Threads and Concurrent Programming

Threads may be seen as methods that execute at "the same time" as other methods. Normally, we think sequentially when writing a computer program. From this perspective, only one thing executes at a time. However, with today's multi-core processors, it is possible to literally have several things going on at the very same time while sharing the same memory. There are lots of ways that this is done in the real world, and this chapter goes over them in a way that you can apply to your own projects.

14.7 CASE STUDY: The Game of Pong

Implementation of the Pong Program

We begin our discussion of the program’s implementation with the Paddle class implementation (Fig. 14.31).

Class constants, HEIGHT and WIDTH are used to define the size of the Paddle, which is represented on the frame as a simple rectangle. The frame will use the Graphics.fillRect() method to draw the paddle:

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Note how the frame uses the paddle’s getX() and getY() methods to get the paddle’s current location.

The class constants DELTA and BORDER are used to control the paddle’s movement. DELTA represents the number of pixels that the paddle moves on each move up or down, and BORDER is used with gameAreaHeight to keep the paddle within the drawing area. The moveUp() and moveDown() methods are called by the frame each time the user presses an up- or down-arrow key. They simply change the paddle’s location by DELTA pixels up or down.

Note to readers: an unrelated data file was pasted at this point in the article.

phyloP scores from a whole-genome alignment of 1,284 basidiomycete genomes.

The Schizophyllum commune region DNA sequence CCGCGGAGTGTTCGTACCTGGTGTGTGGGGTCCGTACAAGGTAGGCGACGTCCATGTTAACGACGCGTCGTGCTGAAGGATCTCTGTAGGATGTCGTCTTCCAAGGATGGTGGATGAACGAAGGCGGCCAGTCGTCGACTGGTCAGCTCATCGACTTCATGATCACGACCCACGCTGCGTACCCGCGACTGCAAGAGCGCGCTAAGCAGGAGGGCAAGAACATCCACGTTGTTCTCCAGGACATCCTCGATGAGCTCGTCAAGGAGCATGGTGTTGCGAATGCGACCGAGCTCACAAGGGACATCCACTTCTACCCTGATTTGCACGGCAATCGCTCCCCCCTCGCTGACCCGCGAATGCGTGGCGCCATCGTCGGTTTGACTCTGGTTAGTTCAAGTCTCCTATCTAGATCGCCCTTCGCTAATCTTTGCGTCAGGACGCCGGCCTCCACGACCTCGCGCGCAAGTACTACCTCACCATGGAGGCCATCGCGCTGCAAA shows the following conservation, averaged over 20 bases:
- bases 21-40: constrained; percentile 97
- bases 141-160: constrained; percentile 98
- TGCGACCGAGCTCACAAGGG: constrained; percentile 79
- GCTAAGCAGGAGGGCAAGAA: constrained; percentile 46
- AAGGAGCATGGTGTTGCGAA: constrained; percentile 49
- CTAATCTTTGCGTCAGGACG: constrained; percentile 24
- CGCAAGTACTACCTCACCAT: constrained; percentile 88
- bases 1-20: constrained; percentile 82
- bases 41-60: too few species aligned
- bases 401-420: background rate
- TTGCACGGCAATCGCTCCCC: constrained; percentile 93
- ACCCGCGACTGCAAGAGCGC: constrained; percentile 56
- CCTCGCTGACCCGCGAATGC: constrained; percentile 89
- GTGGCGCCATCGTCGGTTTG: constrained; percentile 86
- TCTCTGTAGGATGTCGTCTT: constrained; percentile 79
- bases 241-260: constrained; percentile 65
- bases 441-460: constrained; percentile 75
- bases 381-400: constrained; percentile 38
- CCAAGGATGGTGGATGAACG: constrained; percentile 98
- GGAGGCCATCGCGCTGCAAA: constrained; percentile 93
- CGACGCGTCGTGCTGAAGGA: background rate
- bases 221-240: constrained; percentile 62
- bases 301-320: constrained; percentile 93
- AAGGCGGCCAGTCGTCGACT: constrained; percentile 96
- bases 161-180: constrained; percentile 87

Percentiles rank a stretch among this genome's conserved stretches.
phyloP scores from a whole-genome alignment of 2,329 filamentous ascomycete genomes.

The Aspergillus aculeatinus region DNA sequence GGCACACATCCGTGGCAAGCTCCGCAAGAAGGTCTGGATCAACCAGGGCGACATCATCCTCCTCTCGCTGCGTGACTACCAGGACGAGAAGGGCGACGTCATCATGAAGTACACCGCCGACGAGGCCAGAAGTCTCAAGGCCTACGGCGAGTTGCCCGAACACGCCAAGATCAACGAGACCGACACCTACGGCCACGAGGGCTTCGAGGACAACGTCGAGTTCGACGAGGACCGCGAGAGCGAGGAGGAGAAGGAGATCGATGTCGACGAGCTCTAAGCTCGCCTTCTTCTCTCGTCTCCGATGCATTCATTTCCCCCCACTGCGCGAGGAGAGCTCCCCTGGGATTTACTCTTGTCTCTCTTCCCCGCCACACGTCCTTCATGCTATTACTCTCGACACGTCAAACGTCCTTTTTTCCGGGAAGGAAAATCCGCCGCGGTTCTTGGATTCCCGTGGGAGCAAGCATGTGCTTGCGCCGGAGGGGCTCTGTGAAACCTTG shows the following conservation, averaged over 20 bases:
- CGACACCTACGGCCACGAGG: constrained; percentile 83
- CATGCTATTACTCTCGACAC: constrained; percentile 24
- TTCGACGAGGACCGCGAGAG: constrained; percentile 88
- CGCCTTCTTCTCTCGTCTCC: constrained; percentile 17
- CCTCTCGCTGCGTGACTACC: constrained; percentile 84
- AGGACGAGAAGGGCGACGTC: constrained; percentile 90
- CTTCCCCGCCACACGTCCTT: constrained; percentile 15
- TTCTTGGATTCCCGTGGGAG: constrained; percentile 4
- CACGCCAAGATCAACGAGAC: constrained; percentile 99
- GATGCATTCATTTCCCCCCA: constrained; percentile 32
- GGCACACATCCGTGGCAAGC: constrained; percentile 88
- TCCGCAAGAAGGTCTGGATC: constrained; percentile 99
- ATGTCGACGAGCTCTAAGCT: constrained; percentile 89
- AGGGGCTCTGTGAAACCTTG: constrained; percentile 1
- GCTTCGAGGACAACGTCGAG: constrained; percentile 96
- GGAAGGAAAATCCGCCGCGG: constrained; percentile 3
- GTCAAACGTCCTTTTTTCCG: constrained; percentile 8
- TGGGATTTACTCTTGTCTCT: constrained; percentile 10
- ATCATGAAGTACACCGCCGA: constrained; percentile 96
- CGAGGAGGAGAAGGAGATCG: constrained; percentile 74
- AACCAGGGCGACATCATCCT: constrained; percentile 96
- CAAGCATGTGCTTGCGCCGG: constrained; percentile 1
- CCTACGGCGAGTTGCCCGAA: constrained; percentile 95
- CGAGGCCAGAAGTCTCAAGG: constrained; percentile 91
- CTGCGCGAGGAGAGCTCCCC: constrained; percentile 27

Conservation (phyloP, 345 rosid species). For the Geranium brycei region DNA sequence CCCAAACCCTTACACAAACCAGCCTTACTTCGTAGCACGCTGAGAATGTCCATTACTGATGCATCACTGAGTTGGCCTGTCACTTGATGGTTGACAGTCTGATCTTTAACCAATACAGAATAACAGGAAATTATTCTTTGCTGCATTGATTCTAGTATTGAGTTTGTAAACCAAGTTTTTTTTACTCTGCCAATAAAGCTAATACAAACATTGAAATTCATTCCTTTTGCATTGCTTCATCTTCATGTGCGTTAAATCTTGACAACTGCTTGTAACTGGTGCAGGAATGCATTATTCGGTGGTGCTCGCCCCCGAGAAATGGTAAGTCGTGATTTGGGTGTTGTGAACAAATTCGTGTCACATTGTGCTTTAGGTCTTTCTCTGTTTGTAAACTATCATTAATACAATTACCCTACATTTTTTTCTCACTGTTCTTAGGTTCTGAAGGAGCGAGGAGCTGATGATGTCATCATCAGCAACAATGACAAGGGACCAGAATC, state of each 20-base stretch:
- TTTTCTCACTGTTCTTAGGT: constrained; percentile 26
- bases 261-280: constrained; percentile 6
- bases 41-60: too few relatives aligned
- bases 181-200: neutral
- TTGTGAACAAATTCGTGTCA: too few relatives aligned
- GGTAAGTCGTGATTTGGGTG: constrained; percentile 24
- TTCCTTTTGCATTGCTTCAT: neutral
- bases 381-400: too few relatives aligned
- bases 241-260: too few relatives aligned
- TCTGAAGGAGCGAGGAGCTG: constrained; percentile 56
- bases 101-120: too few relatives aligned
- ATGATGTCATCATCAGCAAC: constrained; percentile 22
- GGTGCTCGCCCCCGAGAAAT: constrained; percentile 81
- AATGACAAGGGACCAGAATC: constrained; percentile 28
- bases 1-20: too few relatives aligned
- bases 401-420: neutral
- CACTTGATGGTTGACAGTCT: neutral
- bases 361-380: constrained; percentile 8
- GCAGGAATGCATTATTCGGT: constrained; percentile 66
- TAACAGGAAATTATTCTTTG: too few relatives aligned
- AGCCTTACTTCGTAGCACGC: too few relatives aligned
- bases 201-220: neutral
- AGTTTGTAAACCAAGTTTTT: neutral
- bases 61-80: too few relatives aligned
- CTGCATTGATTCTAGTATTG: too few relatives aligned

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The Ball class (Fig. 14.32) uses the class constant SIZE to determine the size of the oval that represents the ball, drawn by the frame as follows:

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As with the paddle, the frame uses the ball’s getX() and getY() method to determine the ball’s current location.

Unlike the paddle, however, the ball moves autonomously. Its run() method, which is inherited from its Thread superclass, repeatedly moves the ball, draws the ball, and then sleeps for a brief interval (to slow down the speed of the ball’s apparent motion). The run() method itself is quite simple because it consists of a short loop. We will deal with the details of how the ball is painted on the frame when we discuss the frame itself.

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The most complex method in the Ball class is the move() method. This is the method that controls the ball’s movement within the boundaries of the frame’s drawing area. This method begins by moving the ball by one pixel left, right, up, or down by adjusting the values of its locationX and locationY coordinates:

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The directionX and directionY variables are set to either +1 or 1, depending on whether the ball is moving left or right, up or down. After the ball is moved, the method uses a sequence of if statements to check whether the ball is touching one of the walls or the paddle. If the ball is in contact with the top, left, or bottom walls or the paddle, its direction is changed by reversing the value of the directionX or directionY variable. The direction changes depend on whether the ball has touched a horizontal or vertical wall. When the ball touches the right wall, having missed the paddle, it passes through the right wall and re-emerges from the left wall going in the same direction.

Note how the frame method, ballHitsPaddle() is used to determine whether the ball has hit the paddle. This is necessary because only the frame knows the locations of both the ball and the paddle.